Dear Diary: Revisiting My Adolescent Writing

Dear Diary:

Today I opened the banker's box that lay tucked in a dark corner under the stairs, the one with a layer of dust covering its surface, masking the permanent marker printed "Kelly's Personal Writings." Yesterday, we revamped our storage situation and at the tail end of this onerous task, I courageously pulled out this Pandora's Box, hauling it over to the floor beside my desk. This morning, eager yet intrepid, I began reading some of its contents: journals, diaries, books of poetry and short stories I had written as a teen. I spent various parts of the day revisiting this writing of my youth...and wondering how I might revive it.
 
My diaries and journals tell me secrets I'd almost forgotten. The collection of poetry and short stories speaks of grown-up themes voiced by an innocent child. It was a wild ride revisiting this writing and learning about myself all over again through adult eyes and perceptions. Here I am in a sense, living a second adolescence through my current writing. Back then it was serious stuff; the stuff of adolescent turmoil and uncertainty drove my writing. In contrast, today, it is the voice of confidence and life experience that defines my writing.

Those were humble beginnings. But they are less humble than the ones I face now as I put my voice out there through my plays, poetry and personal essays. Isn't it interesting how life experience makes you more humble as a writer? Now, Dear Diary, I am looking forward to reworking some of my earlier writings--wish me luck! :-))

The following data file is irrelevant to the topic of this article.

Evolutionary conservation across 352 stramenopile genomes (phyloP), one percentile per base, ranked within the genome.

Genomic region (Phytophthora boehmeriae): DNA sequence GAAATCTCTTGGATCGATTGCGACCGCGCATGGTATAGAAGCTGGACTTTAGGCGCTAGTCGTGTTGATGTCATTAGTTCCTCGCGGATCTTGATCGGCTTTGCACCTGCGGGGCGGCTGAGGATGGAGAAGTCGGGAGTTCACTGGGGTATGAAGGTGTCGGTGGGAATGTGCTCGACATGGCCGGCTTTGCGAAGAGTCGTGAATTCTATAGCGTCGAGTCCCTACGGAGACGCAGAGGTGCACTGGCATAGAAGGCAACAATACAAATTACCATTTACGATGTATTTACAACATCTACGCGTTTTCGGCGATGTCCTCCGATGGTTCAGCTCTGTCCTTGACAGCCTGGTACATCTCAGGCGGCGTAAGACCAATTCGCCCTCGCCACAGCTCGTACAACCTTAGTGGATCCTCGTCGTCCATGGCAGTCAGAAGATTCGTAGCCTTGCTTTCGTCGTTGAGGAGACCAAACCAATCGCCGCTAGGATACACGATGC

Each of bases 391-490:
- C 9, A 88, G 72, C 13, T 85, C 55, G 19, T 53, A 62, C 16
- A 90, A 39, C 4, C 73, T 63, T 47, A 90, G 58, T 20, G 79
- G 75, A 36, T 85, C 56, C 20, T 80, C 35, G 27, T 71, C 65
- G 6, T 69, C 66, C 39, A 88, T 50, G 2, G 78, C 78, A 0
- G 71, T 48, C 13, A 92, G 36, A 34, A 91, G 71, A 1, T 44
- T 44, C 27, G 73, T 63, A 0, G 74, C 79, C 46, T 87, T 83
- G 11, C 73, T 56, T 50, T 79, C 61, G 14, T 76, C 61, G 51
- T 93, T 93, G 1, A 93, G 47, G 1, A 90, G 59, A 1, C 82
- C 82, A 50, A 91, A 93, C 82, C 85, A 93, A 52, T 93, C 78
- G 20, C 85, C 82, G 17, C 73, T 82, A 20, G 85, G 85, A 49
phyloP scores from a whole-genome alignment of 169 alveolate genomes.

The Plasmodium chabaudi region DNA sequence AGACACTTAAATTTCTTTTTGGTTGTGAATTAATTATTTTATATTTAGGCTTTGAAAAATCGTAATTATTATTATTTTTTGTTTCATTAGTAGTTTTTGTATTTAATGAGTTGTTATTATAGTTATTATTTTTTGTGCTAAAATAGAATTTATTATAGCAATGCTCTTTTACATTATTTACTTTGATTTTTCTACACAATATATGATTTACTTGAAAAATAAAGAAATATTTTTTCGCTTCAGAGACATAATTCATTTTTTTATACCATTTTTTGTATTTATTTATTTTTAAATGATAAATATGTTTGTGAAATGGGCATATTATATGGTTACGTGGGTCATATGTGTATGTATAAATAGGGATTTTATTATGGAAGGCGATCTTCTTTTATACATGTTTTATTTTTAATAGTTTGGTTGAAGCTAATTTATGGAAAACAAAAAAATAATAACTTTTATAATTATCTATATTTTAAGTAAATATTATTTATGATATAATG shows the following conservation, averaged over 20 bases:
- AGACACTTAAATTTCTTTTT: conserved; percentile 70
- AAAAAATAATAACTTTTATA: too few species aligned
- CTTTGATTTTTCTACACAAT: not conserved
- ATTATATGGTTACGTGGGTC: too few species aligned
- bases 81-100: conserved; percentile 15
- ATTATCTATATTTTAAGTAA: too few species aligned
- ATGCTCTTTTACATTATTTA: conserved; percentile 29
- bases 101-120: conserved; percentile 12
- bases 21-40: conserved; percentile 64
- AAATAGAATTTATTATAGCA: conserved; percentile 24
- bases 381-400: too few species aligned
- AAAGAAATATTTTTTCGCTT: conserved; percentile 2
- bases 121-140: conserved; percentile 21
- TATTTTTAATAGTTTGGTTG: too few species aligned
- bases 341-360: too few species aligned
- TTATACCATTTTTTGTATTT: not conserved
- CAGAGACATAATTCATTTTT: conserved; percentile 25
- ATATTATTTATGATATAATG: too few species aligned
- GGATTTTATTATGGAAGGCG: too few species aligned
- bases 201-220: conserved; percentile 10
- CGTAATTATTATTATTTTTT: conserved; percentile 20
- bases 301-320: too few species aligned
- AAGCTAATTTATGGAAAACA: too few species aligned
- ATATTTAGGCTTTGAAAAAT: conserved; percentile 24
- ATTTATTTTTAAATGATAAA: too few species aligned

All authors have a back story to their writing journey. How did your writing career begin? Can you trace it back to early journalling or story-telling? How has your early writing shaped your voice? Have you ever revisited pieces you wrote as a child or adolescent, and if so, how have they changed?

Comments

  1. I threw out all my teenage writings. They weren't perfect and I was embarrassed by them. Wondering now what I would think of the voice in all those old stories?

    I quit writing in a diary after my brother started reading it regularly. I tried once after I was married then my HUSBAND read it. UGH. It's not that I've anything to hide, I'm just really protective of my privacy.

    Glad you are able to rediscover these forgotten treasures.

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  2. See MissV...regarding your brother and husband reading your diary, you were meant to be a writer because others want to read your writing! As for me, I've always thought, if anyone reads my private journal, they deserve to learn what they don't like! LOL! (To my knowledge, they've never done so. Anyway, it can be a challenge just getting them to read the latest draft of a play!)

    I like what you said about the voice--my childhood writing most definitely has a different voice. In fact, as I am trying to adapt some of it, I'm not quite sure how to change that voice. It will be interesting to see what new discoveries "these forgotten treasures" as aptly you put it, yield.

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